As you can see from the menu, the focus is squarely on local ingredients and wines. And this dinner isn't just a "sit, eat and drink" affair. Rather, Chef Eric Pateman is going to cook every course while we eat!
Our first course was an amuse bouche ...slices of gently seared Salt and Pepper Crusted Ahi Tuna, served with a green curry lime sauce, and topped with thai basil, chili, green onion and cilrantro. The green curry sauce was a little smokey, and had traces of sesame and coconut milk...very well suited to the Asian garnishes of the dish.
All those varying shades of green sure make that tuna stand out.Next up were the Qualicum Bay Scallops. The key to making good scallops is to make sure they are dry. Otherwise, you end up just poaching them in their own juices as they release, and you won't get the seared look and flavour you really want. The scallops that the Chef is cooking for us have been drying on paper towels for 8 hours.
Using grape seed oil, the Chef placed the scallops into the pan, careful not to overcrowd them. The trick is...don't flip them! Just let them sear on one side, and you're good to go. One of the reasons that Chef uses grape seed oil versus olive oil is that it has a higher smoke point, another is that it is milder in flavour.
He also made two sides to compliment this dish. The first is an heirloom tomato salad.The lovely yellow puree you see here is fresh creamed corn. For our party of 24 people, he used four cobs of corn. One trick is to cut up the actual cobs and toss it into the soup pot too...just remove it before serving!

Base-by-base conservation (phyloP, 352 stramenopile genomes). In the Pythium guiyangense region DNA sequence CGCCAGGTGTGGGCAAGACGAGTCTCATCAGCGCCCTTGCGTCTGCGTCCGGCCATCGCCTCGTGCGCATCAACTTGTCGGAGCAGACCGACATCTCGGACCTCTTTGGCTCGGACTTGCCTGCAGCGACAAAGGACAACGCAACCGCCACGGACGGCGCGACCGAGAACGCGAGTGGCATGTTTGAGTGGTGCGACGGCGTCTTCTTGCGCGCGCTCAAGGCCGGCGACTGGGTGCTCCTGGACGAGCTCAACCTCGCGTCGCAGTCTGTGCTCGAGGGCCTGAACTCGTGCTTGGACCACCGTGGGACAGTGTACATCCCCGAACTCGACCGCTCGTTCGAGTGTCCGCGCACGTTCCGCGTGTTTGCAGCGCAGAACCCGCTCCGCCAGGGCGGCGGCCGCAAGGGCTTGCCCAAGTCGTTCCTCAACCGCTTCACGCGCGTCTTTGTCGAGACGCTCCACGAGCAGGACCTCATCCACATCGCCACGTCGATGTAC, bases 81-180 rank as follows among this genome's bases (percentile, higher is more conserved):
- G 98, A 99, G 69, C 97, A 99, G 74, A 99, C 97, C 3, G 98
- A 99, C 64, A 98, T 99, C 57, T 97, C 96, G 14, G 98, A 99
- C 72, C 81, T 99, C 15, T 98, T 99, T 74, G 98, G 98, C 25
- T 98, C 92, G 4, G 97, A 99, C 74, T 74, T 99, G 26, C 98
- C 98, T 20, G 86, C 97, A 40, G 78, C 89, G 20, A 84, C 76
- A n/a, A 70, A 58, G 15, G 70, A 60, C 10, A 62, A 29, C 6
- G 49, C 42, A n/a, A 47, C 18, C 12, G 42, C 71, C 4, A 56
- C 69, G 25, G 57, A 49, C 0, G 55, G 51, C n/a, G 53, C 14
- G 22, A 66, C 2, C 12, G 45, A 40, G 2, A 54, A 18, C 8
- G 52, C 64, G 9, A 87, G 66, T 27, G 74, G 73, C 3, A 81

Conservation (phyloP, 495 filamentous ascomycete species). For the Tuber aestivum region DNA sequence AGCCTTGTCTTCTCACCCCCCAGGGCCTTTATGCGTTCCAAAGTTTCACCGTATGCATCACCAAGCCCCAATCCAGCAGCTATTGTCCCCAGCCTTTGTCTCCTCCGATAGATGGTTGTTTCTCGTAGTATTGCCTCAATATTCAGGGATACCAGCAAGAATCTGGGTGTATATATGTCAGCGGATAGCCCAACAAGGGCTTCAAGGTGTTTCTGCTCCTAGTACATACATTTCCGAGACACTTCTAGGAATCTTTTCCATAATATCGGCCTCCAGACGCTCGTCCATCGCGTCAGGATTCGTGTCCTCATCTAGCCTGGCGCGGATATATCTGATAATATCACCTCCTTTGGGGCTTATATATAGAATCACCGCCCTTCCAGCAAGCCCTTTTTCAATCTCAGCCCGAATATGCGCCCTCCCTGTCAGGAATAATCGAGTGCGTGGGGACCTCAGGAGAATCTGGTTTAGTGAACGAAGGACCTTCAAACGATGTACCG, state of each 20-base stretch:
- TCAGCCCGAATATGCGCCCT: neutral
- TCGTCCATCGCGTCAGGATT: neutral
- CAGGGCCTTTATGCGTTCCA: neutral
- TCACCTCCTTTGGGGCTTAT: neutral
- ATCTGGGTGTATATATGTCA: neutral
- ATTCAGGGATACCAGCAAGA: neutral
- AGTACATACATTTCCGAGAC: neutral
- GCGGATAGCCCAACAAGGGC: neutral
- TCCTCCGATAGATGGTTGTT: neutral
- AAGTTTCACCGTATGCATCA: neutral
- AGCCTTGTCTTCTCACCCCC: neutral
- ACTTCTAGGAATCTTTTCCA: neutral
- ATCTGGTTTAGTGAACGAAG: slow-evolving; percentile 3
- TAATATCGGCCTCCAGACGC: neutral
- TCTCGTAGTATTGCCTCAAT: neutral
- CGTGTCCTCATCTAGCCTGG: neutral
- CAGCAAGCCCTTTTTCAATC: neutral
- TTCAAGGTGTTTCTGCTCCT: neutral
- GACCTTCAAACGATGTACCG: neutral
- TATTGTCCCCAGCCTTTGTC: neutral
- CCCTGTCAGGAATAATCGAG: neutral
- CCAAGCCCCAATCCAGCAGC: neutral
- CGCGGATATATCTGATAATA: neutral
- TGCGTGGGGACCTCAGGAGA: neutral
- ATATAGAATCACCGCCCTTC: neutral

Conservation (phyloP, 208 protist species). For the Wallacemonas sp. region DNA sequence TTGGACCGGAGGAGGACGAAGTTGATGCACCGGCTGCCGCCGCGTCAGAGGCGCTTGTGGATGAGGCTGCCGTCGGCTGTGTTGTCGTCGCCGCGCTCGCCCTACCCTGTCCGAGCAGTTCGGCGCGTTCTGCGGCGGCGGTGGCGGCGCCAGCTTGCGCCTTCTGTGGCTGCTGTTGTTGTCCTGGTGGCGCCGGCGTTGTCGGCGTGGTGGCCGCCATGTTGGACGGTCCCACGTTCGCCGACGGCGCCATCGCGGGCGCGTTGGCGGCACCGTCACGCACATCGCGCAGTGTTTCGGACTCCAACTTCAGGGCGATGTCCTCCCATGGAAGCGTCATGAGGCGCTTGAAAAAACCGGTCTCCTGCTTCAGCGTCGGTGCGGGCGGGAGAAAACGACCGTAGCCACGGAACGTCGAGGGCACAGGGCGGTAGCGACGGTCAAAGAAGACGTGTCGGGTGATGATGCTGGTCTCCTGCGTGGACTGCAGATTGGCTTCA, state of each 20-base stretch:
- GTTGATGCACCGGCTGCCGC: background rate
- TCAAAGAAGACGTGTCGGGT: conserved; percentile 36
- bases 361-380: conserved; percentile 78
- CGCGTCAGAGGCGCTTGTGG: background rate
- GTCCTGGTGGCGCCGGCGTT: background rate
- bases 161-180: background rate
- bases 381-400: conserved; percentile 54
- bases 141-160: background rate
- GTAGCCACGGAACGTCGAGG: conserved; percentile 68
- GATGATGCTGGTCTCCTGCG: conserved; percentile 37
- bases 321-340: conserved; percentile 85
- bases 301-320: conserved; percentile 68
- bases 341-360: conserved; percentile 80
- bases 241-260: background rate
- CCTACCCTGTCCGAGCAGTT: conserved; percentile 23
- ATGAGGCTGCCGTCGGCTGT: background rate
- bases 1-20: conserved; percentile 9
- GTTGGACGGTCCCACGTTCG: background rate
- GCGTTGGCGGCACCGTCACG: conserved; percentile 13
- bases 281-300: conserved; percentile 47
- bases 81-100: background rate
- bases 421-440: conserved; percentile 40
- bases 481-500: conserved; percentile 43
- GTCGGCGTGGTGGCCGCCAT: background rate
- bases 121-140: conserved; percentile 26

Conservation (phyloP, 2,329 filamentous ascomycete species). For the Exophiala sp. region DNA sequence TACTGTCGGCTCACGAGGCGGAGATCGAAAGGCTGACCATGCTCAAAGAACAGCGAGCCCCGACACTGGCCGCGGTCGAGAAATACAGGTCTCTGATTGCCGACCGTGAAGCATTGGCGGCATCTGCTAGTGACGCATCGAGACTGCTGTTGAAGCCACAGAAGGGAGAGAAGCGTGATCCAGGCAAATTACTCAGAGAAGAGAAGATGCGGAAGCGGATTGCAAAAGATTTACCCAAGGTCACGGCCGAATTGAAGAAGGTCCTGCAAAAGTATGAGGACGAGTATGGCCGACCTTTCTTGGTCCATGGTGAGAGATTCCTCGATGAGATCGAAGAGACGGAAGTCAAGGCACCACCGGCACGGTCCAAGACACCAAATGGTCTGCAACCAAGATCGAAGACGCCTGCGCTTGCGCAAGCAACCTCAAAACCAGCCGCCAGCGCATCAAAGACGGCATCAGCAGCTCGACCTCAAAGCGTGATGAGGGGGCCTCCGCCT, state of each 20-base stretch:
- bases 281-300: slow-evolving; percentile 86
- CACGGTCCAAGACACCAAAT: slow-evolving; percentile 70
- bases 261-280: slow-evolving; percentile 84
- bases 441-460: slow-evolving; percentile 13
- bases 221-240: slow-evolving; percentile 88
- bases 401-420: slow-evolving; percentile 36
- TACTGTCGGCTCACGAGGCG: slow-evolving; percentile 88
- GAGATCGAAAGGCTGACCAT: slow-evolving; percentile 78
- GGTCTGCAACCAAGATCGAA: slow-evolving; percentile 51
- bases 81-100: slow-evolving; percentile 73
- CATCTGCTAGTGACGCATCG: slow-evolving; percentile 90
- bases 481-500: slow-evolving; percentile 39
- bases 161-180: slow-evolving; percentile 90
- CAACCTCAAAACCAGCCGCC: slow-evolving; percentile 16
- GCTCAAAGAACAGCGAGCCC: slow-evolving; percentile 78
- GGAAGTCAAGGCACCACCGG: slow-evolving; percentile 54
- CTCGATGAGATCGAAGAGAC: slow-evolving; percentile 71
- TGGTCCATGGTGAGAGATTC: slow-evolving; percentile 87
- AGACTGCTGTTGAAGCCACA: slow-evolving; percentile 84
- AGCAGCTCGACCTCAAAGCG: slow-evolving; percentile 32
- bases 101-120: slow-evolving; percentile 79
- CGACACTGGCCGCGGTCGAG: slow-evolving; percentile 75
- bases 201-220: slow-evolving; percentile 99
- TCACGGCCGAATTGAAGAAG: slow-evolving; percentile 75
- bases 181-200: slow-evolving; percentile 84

And here you have it...Pan Seared Scallop on a bed of Creamed Corn with an Heirloom Tomato Salad. Because the Chef didn't play around with the scallop too much and just let them cook on their own, the meat was really moist! And the creamed corn was so sweet, just lovely.
To accompany this dish, we were treated to a See Ya Later Ranch Brut. More bubbly!
So that everyone can see what is going on, there is a mirror above to show you exactly what the Chef is doing at all times.
Our next did was a Wild BC Mushroom bisque, made with various mushrooms, including the Matsutake (or pine), button, and shitake. The matsutake ones are actually grown in Tofino. About two pounds of mushrooms were needed to make a pot big enough for all of us. Toss in a bit of dry sherry, and be sure to make sure it is dry. Oh, and yes, a little bit of truffle oil never hurt anyone...
To go along with our main entree, the Chef prepared a risotto, with a fish stock base. Got 18 minutes? Well, then according to the Chef, you've got enough time to make risotto, just be sure to keep the stock on while you prepare your rice. In the pot, pour in a generous portion of grape seed oil, and some duck fat (yes, Granville Island sells this), add some onions and garlic and let cook for a few seconds. Then toss in your rice and let everything toast and marry together. Add some stock and as the rice cooks and absorb the stock, keep adding stock to it. After 18 minutes of this, you're done!
Plump fresh pieces of halibut, getting their heat on. Boy, this is going to be good!And here is the final product. A nicely crusted piece of BC Halibut, topped with a teaspoon of fresh pesto, sitting on top of a bed of risotto and sliced brussel sprouts, all surrounded by a dousing of lobster oil...oh, put a fork in me, because I'm done!
Oh, and before I forget, the wine we had with this was our only red of the night, a Stoneboat Vineyards Pinot Noir...see, you can pair red wine with fish!
Due to camera issues, I didn't get to take a picture of the delicious Spiced Pumpkin Cream we had, topped with Thomas Haas Ganache. If I get a photo from one of my co-workers, I'll snag it for this post. The wine we had with the dessert was actually port...a Gray Monk Odyssey III...what a perfect ending.